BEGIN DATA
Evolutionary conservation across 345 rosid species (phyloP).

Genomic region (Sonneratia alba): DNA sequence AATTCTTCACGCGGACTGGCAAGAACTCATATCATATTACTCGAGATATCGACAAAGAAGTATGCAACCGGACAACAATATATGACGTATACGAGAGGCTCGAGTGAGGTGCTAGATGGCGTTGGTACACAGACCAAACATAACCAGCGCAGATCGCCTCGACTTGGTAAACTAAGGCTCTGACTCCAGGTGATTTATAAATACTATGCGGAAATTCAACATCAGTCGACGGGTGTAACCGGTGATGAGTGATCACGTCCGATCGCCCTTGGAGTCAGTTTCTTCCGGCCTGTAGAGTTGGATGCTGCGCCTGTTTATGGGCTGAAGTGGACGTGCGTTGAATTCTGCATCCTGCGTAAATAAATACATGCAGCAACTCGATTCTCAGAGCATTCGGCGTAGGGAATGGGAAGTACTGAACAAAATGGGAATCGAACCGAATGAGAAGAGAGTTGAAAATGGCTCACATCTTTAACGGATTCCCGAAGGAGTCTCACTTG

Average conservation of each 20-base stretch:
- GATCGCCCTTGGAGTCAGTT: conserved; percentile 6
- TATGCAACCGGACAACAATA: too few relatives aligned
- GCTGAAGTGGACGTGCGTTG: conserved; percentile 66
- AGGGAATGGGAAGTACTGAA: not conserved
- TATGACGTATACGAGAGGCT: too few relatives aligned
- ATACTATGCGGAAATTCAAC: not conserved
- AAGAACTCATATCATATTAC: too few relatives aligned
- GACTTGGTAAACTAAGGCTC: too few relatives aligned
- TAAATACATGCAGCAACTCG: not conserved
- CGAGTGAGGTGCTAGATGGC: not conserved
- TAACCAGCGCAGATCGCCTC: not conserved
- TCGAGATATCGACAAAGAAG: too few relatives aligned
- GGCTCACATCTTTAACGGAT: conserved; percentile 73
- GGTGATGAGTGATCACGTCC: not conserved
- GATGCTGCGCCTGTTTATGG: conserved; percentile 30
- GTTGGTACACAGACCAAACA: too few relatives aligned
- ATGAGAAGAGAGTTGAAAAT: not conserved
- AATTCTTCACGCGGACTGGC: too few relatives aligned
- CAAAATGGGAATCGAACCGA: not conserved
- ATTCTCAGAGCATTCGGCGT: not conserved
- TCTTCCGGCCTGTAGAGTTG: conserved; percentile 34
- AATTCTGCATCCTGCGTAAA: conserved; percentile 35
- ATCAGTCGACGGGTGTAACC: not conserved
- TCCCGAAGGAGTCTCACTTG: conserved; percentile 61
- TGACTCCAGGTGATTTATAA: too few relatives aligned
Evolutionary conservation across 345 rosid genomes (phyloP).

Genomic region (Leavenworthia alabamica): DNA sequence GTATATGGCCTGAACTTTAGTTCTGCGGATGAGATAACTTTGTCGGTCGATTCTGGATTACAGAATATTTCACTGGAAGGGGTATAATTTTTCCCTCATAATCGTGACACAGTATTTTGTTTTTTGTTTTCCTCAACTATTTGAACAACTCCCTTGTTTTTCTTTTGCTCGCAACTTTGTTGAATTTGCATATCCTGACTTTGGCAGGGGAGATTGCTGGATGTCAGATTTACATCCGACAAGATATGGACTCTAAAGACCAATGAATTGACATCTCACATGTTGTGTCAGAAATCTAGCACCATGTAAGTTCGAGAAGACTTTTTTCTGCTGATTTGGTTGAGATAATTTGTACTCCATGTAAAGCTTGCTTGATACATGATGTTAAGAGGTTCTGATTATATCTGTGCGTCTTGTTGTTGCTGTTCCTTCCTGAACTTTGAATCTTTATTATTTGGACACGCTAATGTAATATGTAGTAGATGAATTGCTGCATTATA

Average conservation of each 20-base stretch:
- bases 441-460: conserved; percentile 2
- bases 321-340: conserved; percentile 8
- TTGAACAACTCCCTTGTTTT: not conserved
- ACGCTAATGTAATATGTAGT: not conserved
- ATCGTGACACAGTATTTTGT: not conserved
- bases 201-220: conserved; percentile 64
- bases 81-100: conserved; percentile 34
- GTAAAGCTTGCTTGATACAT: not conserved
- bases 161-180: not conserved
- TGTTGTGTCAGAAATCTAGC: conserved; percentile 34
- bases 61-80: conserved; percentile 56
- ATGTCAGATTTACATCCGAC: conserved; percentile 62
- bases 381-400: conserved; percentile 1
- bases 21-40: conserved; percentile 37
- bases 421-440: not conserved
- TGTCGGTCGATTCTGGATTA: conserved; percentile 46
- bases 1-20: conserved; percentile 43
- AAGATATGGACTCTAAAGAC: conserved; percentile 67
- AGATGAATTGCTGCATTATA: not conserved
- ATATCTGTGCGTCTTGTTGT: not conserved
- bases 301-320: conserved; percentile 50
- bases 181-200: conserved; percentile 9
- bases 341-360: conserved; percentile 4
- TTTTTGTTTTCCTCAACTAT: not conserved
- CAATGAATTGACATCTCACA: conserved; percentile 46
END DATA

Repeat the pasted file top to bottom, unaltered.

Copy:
Evolutionary conservation across 345 rosid species (phyloP).

Genomic region (Sonneratia alba): DNA sequence AATTCTTCACGCGGACTGGCAAGAACTCATATCATATTACTCGAGATATCGACAAAGAAGTATGCAACCGGACAACAATATATGACGTATACGAGAGGCTCGAGTGAGGTGCTAGATGGCGTTGGTACACAGACCAAACATAACCAGCGCAGATCGCCTCGACTTGGTAAACTAAGGCTCTGACTCCAGGTGATTTATAAATACTATGCGGAAATTCAACATCAGTCGACGGGTGTAACCGGTGATGAGTGATCACGTCCGATCGCCCTTGGAGTCAGTTTCTTCCGGCCTGTAGAGTTGGATGCTGCGCCTGTTTATGGGCTGAAGTGGACGTGCGTTGAATTCTGCATCCTGCGTAAATAAATACATGCAGCAACTCGATTCTCAGAGCATTCGGCGTAGGGAATGGGAAGTACTGAACAAAATGGGAATCGAACCGAATGAGAAGAGAGTTGAAAATGGCTCACATCTTTAACGGATTCCCGAAGGAGTCTCACTTG

Average conservation of each 20-base stretch:
- GATCGCCCTTGGAGTCAGTT: conserved; percentile 6
- TATGCAACCGGACAACAATA: too few relatives aligned
- GCTGAAGTGGACGTGCGTTG: conserved; percentile 66
- AGGGAATGGGAAGTACTGAA: not conserved
- TATGACGTATACGAGAGGCT: too few relatives aligned
- ATACTATGCGGAAATTCAAC: not conserved
- AAGAACTCATATCATATTAC: too few relatives aligned
- GACTTGGTAAACTAAGGCTC: too few relatives aligned
- TAAATACATGCAGCAACTCG: not conserved
- CGAGTGAGGTGCTAGATGGC: not conserved
- TAACCAGCGCAGATCGCCTC: not conserved
- TCGAGATATCGACAAAGAAG: too few relatives aligned
- GGCTCACATCTTTAACGGAT: conserved; percentile 73
- GGTGATGAGTGATCACGTCC: not conserved
- GATGCTGCGCCTGTTTATGG: conserved; percentile 30
- GTTGGTACACAGACCAAACA: too few relatives aligned
- ATGAGAAGAGAGTTGAAAAT: not conserved
- AATTCTTCACGCGGACTGGC: too few relatives aligned
- CAAAATGGGAATCGAACCGA: not conserved
- ATTCTCAGAGCATTCGGCGT: not conserved
- TCTTCCGGCCTGTAGAGTTG: conserved; percentile 34
- AATTCTGCATCCTGCGTAAA: conserved; percentile 35
- ATCAGTCGACGGGTGTAACC: not conserved
- TCCCGAAGGAGTCTCACTTG: conserved; percentile 61
- TGACTCCAGGTGATTTATAA: too few relatives aligned
Evolutionary conservation across 345 rosid genomes (phyloP).

Genomic region (Leavenworthia alabamica): DNA sequence GTATATGGCCTGAACTTTAGTTCTGCGGATGAGATAACTTTGTCGGTCGATTCTGGATTACAGAATATTTCACTGGAAGGGGTATAATTTTTCCCTCATAATCGTGACACAGTATTTTGTTTTTTGTTTTCCTCAACTATTTGAACAACTCCCTTGTTTTTCTTTTGCTCGCAACTTTGTTGAATTTGCATATCCTGACTTTGGCAGGGGAGATTGCTGGATGTCAGATTTACATCCGACAAGATATGGACTCTAAAGACCAATGAATTGACATCTCACATGTTGTGTCAGAAATCTAGCACCATGTAAGTTCGAGAAGACTTTTTTCTGCTGATTTGGTTGAGATAATTTGTACTCCATGTAAAGCTTGCTTGATACATGATGTTAAGAGGTTCTGATTATATCTGTGCGTCTTGTTGTTGCTGTTCCTTCCTGAACTTTGAATCTTTATTATTTGGACACGCTAATGTAATATGTAGTAGATGAATTGCTGCATTATA

Average conservation of each 20-base stretch:
- bases 441-460: conserved; percentile 2
- bases 321-340: conserved; percentile 8
- TTGAACAACTCCCTTGTTTT: not conserved
- ACGCTAATGTAATATGTAGT: not conserved
- ATCGTGACACAGTATTTTGT: not conserved
- bases 201-220: conserved; percentile 64
- bases 81-100: conserved; percentile 34
- GTAAAGCTTGCTTGATACAT: not conserved
- bases 161-180: not conserved
- TGTTGTGTCAGAAATCTAGC: conserved; percentile 34
- bases 61-80: conserved; percentile 56
- ATGTCAGATTTACATCCGAC: conserved; percentile 62
- bases 381-400: conserved; percentile 1
- bases 21-40: conserved; percentile 37
- bases 421-440: not conserved
- TGTCGGTCGATTCTGGATTA: conserved; percentile 46
- bases 1-20: conserved; percentile 43
- AAGATATGGACTCTAAAGAC: conserved; percentile 67
- AGATGAATTGCTGCATTATA: not conserved
- ATATCTGTGCGTCTTGTTGT: not conserved
- bases 301-320: conserved; percentile 50
- bases 181-200: conserved; percentile 9
- bases 341-360: conserved; percentile 4
- TTTTTGTTTTCCTCAACTAT: not conserved
- CAATGAATTGACATCTCACA: conserved; percentile 46